Congratulations on the Genesis Award you just won, for the comic strip that, in the Humane Society’s eyes, best represents animal issues. That’s two in a row for you, right? Do they tell you which panels of yours in particular garnered the award, or is it just the year’s worth of material?
They review both things they’ve seen in the papers and things artists send them to consider. The awards committee is in Los Angeles and they tend to collect my cartoons all year anyway. So it’s the body of work that they are awarding.
Congratulations also on being up for the Reuben for overall best cartoonist. After winning 3 consecutive Reubens for the category of best single panel, it must be a special thrill. Do you feel like the nominators and voters really consider just the work from 2003, or are they looking at your entire body of work?
It’s more of a "body of work" sort of award. You can win the category awards as often as they wish to give them to you, but the "cartoonist of the year" you can only win once in your lifetime. So sometimes it is given to somebody who has really been hot for a while (Scott Adams, Patrick McDonnell), and sometimes to somebody who has a lifetime of outstanding work behind them (Jack Davis, Matt Groening). After 18 years of Bizarro, I fall somewhere in between those two categories, even though I’m not yet an old guy.
I never realized until recently that not every syndicated cartoonist is a member of the NCS, and so not every syndicated cartoonist can vote. Does the NCS "feel like" just about everybody, or not?
It seems like just about everybody, yeah. I’ve met just about every major cartoonist of the past fifty years at one event or another.
Does the NCS award dinner have a vegan option, or do you have to eat before you go?
We ask for vegan ahead of time and they give us different dishes. The convention is at different hotels in different cities each year, so some dinners are better than others. There are several notable vegetarians and vegans in the NCS. Patrick McDonnell and his wife, Dave Coverly of Speed Bump, Hilary Price of Rhymes With Orange. It’s a growing movement worldwide, so there will likely be more in the NCS in coming years.
Does Lynn Johnston has as foul a mouth as everyone says?
Yes, but only in appropriate situations. She’s a very friendly, happy, accessible person who throws out the occasional sexual innuendo when it’s appropriate. Her timing is exquisite and she always gets a big laugh. Bil Keane has a very burlesque sense of humor, too. Come to think of it, most cartoonists do. We keep it out of the papers because we have to.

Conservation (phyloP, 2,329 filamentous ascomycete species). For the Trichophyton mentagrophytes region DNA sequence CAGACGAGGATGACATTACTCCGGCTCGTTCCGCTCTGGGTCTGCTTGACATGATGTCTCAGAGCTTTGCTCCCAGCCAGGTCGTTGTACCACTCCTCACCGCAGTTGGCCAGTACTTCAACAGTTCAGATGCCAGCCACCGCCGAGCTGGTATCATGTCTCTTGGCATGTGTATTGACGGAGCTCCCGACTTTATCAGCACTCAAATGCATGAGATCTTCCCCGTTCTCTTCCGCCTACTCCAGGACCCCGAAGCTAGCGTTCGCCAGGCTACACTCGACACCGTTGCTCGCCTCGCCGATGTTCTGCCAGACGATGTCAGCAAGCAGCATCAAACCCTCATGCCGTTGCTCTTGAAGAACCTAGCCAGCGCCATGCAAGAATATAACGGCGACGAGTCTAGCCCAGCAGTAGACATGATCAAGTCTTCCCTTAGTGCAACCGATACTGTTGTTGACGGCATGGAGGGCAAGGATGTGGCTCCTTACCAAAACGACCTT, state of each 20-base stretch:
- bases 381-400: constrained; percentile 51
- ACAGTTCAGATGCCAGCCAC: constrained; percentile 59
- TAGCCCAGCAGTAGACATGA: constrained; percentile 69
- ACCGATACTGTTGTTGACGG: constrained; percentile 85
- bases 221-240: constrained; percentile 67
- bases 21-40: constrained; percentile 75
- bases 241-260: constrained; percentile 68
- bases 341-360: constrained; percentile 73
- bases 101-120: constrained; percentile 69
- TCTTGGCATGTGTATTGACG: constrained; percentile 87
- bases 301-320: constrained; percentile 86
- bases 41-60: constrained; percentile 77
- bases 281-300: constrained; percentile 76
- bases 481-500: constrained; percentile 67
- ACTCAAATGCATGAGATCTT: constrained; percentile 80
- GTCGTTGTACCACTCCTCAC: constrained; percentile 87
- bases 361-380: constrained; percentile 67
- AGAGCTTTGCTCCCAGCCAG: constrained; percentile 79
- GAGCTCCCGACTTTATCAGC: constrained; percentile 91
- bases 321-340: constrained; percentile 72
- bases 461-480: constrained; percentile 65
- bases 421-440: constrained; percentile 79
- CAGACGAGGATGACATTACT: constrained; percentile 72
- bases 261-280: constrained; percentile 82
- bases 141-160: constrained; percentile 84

Some of your fine art. In your books and interviews you always refer to these other artistic endeavors as "fine art." What’s the distinguishing quality that makes those paintings fine art?
I use that term for art that I do with no market or consumer in mind. Just my own pleasure.
Do you ever exhibit?
Rarely. The biggest reason being that I do so little "fine art" [is] that I never have enough to fill up a decent show. The San Francisco Museum of Cartoon Art did a retrospective of my art, from fine to commercial to comics, a few years ago.
Does being actively involved in the "fine arts community" affect your strip? If so, how?
I’m not actively involved. In fact, I stay away from it intentionally. It’s a grueling, dishonest racket, just like any other business. Since I don’t need the money, I keep my fine art to myself.
Are you a fan of Kenny Scharf, or Rodney Alan Greenblatt, or Keith Haring, or any other recent/active artists who incorporate lots of cartooning elements in their work? How does that affect your strip? How does it affect your painting?
I like that kind of work, yes. I find it inspiring, but not in ways I can really discuss easily. I suppose any time I see work I like, it inspires me to create something good myself.
A couple of places you’ve claimed that you used to be a bologna distributor, even as you drew Bizarro. In one of those chats the Washington Post has from time to time, though, you said you did graphic design work on the side until the comic strip was fully supporting you. Were you ever really a bologna distributor? Could you possibly have fit both of those jobs in, or have I discovered a big scandal – that you just wanted everyone to think you were a bologna distributor because you were ashamed of drawing for a living?
I used the term "bologna distributor" to mean a person who distributes lies. As in "I used to work as a bologna distributor". I’ve never been ashamed of being a commercial artist. I hated it almost every minute of every day, but I wasn’t ashamed because I was making a lot of money and I didn’t have to wear a tie to work.
Speaking of which, did you ever study drawing? Or is it all self-taught?
I’m completely self-taught. I had a big fine arts scholarship to Washington University in St. Louis and gave it up after one semester. It wasn’t for me. Since then I’ve educated myself intellectually through travel and reading, and artistically through reading and trial and-error.